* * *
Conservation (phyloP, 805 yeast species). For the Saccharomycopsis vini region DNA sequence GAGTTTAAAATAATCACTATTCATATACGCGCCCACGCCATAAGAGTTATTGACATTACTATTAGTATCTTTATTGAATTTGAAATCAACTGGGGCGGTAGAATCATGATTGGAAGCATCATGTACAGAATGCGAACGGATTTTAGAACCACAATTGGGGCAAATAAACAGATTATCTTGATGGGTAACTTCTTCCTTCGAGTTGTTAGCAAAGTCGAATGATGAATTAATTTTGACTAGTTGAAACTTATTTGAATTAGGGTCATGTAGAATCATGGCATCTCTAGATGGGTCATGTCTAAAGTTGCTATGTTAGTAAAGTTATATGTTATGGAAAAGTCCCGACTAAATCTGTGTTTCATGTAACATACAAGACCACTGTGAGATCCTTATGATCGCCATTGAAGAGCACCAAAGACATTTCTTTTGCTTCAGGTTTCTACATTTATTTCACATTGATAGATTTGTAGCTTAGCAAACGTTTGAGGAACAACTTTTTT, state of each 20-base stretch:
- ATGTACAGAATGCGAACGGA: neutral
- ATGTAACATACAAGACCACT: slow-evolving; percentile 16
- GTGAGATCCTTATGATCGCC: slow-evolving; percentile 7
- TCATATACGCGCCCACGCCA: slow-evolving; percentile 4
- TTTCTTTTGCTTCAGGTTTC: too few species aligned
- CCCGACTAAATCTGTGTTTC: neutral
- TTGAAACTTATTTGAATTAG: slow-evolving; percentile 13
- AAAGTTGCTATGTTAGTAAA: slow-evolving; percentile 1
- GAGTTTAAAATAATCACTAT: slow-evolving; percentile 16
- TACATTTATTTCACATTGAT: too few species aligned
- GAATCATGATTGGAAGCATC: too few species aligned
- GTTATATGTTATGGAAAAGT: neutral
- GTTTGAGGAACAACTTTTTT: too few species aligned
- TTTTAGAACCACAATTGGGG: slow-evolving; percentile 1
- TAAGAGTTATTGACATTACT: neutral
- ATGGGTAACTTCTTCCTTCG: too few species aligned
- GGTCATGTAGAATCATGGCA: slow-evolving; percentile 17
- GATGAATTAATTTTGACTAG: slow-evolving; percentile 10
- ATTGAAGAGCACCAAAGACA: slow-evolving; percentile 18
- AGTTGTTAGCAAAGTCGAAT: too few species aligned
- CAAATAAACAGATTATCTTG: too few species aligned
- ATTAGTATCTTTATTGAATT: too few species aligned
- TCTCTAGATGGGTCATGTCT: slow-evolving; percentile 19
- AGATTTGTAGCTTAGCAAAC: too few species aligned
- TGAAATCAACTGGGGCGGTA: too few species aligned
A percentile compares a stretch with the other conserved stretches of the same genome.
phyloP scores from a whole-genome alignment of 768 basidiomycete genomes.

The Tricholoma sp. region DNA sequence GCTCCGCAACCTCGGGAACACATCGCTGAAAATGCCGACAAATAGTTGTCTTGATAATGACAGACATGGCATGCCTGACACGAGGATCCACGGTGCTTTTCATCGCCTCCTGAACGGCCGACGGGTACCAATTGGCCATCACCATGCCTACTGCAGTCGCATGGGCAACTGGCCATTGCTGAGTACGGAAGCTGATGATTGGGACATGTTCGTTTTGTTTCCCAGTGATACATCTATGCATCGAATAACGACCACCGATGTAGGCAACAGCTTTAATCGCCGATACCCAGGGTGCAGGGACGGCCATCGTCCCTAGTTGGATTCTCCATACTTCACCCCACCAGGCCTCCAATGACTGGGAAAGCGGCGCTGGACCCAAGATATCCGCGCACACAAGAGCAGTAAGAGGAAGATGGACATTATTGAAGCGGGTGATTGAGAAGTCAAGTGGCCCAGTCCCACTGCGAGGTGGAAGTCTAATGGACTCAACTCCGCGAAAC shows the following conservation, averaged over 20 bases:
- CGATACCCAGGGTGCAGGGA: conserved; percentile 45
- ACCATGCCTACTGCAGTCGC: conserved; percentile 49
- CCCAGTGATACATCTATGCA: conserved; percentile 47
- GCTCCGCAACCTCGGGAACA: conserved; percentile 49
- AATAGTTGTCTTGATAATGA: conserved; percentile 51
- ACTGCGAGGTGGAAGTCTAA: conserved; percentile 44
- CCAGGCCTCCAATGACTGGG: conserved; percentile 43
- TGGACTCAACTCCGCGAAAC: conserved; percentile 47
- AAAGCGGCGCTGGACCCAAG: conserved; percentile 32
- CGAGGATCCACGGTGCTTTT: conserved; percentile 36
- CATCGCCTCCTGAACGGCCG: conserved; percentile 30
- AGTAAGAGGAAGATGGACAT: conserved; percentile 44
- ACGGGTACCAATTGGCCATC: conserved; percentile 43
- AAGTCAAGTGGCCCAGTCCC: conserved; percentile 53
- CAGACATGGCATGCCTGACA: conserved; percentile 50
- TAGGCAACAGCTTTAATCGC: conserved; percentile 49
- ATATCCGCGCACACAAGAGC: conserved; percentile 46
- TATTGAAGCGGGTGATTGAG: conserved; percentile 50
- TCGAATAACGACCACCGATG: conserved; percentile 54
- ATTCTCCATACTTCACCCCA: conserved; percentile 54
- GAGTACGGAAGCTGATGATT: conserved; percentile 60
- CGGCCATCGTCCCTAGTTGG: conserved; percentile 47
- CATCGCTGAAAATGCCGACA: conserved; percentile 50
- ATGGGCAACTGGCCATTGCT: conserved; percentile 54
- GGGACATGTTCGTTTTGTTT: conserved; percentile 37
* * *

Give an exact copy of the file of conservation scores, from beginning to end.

Conservation (phyloP, 805 yeast species). For the Saccharomycopsis vini region DNA sequence GAGTTTAAAATAATCACTATTCATATACGCGCCCACGCCATAAGAGTTATTGACATTACTATTAGTATCTTTATTGAATTTGAAATCAACTGGGGCGGTAGAATCATGATTGGAAGCATCATGTACAGAATGCGAACGGATTTTAGAACCACAATTGGGGCAAATAAACAGATTATCTTGATGGGTAACTTCTTCCTTCGAGTTGTTAGCAAAGTCGAATGATGAATTAATTTTGACTAGTTGAAACTTATTTGAATTAGGGTCATGTAGAATCATGGCATCTCTAGATGGGTCATGTCTAAAGTTGCTATGTTAGTAAAGTTATATGTTATGGAAAAGTCCCGACTAAATCTGTGTTTCATGTAACATACAAGACCACTGTGAGATCCTTATGATCGCCATTGAAGAGCACCAAAGACATTTCTTTTGCTTCAGGTTTCTACATTTATTTCACATTGATAGATTTGTAGCTTAGCAAACGTTTGAGGAACAACTTTTTT, state of each 20-base stretch:
- ATGTACAGAATGCGAACGGA: neutral
- ATGTAACATACAAGACCACT: slow-evolving; percentile 16
- GTGAGATCCTTATGATCGCC: slow-evolving; percentile 7
- TCATATACGCGCCCACGCCA: slow-evolving; percentile 4
- TTTCTTTTGCTTCAGGTTTC: too few species aligned
- CCCGACTAAATCTGTGTTTC: neutral
- TTGAAACTTATTTGAATTAG: slow-evolving; percentile 13
- AAAGTTGCTATGTTAGTAAA: slow-evolving; percentile 1
- GAGTTTAAAATAATCACTAT: slow-evolving; percentile 16
- TACATTTATTTCACATTGAT: too few species aligned
- GAATCATGATTGGAAGCATC: too few species aligned
- GTTATATGTTATGGAAAAGT: neutral
- GTTTGAGGAACAACTTTTTT: too few species aligned
- TTTTAGAACCACAATTGGGG: slow-evolving; percentile 1
- TAAGAGTTATTGACATTACT: neutral
- ATGGGTAACTTCTTCCTTCG: too few species aligned
- GGTCATGTAGAATCATGGCA: slow-evolving; percentile 17
- GATGAATTAATTTTGACTAG: slow-evolving; percentile 10
- ATTGAAGAGCACCAAAGACA: slow-evolving; percentile 18
- AGTTGTTAGCAAAGTCGAAT: too few species aligned
- CAAATAAACAGATTATCTTG: too few species aligned
- ATTAGTATCTTTATTGAATT: too few species aligned
- TCTCTAGATGGGTCATGTCT: slow-evolving; percentile 19
- AGATTTGTAGCTTAGCAAAC: too few species aligned
- TGAAATCAACTGGGGCGGTA: too few species aligned
A percentile compares a stretch with the other conserved stretches of the same genome.
phyloP scores from a whole-genome alignment of 768 basidiomycete genomes.

The Tricholoma sp. region DNA sequence GCTCCGCAACCTCGGGAACACATCGCTGAAAATGCCGACAAATAGTTGTCTTGATAATGACAGACATGGCATGCCTGACACGAGGATCCACGGTGCTTTTCATCGCCTCCTGAACGGCCGACGGGTACCAATTGGCCATCACCATGCCTACTGCAGTCGCATGGGCAACTGGCCATTGCTGAGTACGGAAGCTGATGATTGGGACATGTTCGTTTTGTTTCCCAGTGATACATCTATGCATCGAATAACGACCACCGATGTAGGCAACAGCTTTAATCGCCGATACCCAGGGTGCAGGGACGGCCATCGTCCCTAGTTGGATTCTCCATACTTCACCCCACCAGGCCTCCAATGACTGGGAAAGCGGCGCTGGACCCAAGATATCCGCGCACACAAGAGCAGTAAGAGGAAGATGGACATTATTGAAGCGGGTGATTGAGAAGTCAAGTGGCCCAGTCCCACTGCGAGGTGGAAGTCTAATGGACTCAACTCCGCGAAAC shows the following conservation, averaged over 20 bases:
- CGATACCCAGGGTGCAGGGA: conserved; percentile 45
- ACCATGCCTACTGCAGTCGC: conserved; percentile 49
- CCCAGTGATACATCTATGCA: conserved; percentile 47
- GCTCCGCAACCTCGGGAACA: conserved; percentile 49
- AATAGTTGTCTTGATAATGA: conserved; percentile 51
- ACTGCGAGGTGGAAGTCTAA: conserved; percentile 44
- CCAGGCCTCCAATGACTGGG: conserved; percentile 43
- TGGACTCAACTCCGCGAAAC: conserved; percentile 47
- AAAGCGGCGCTGGACCCAAG: conserved; percentile 32
- CGAGGATCCACGGTGCTTTT: conserved; percentile 36
- CATCGCCTCCTGAACGGCCG: conserved; percentile 30
- AGTAAGAGGAAGATGGACAT: conserved; percentile 44
- ACGGGTACCAATTGGCCATC: conserved; percentile 43
- AAGTCAAGTGGCCCAGTCCC: conserved; percentile 53
- CAGACATGGCATGCCTGACA: conserved; percentile 50
- TAGGCAACAGCTTTAATCGC: conserved; percentile 49
- ATATCCGCGCACACAAGAGC: conserved; percentile 46
- TATTGAAGCGGGTGATTGAG: conserved; percentile 50
- TCGAATAACGACCACCGATG: conserved; percentile 54
- ATTCTCCATACTTCACCCCA: conserved; percentile 54
- GAGTACGGAAGCTGATGATT: conserved; percentile 60
- CGGCCATCGTCCCTAGTTGG: conserved; percentile 47
- CATCGCTGAAAATGCCGACA: conserved; percentile 50
- ATGGGCAACTGGCCATTGCT: conserved; percentile 54
- GGGACATGTTCGTTTTGTTT: conserved; percentile 37